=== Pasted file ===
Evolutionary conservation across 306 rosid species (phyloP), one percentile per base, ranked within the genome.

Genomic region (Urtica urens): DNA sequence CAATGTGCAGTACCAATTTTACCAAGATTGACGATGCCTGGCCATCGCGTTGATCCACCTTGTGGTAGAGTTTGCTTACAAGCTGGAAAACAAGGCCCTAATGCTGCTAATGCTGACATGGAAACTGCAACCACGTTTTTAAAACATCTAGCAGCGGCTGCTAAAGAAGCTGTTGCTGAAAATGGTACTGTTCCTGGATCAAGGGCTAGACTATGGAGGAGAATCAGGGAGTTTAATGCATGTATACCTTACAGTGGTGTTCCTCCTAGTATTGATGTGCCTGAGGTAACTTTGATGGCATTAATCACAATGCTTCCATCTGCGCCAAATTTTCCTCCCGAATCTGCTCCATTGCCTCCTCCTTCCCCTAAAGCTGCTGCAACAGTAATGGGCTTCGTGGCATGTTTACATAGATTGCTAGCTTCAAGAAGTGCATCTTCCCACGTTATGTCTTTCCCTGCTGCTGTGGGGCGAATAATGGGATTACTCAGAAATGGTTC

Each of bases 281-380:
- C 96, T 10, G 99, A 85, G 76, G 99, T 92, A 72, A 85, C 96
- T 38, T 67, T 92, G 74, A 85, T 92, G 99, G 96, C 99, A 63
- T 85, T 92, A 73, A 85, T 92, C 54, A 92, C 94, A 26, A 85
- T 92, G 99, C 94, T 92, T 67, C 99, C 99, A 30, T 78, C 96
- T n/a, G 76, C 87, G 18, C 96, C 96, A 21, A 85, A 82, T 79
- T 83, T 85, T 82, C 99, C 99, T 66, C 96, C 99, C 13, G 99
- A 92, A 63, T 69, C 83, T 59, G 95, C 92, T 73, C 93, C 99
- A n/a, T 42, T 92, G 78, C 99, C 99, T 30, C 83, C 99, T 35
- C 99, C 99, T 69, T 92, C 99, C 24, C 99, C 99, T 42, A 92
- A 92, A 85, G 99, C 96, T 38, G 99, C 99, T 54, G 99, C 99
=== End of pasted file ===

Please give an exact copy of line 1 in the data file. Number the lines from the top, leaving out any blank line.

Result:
Evolutionary conservation across 306 rosid species (phyloP), one percentile per base, ranked within the genome.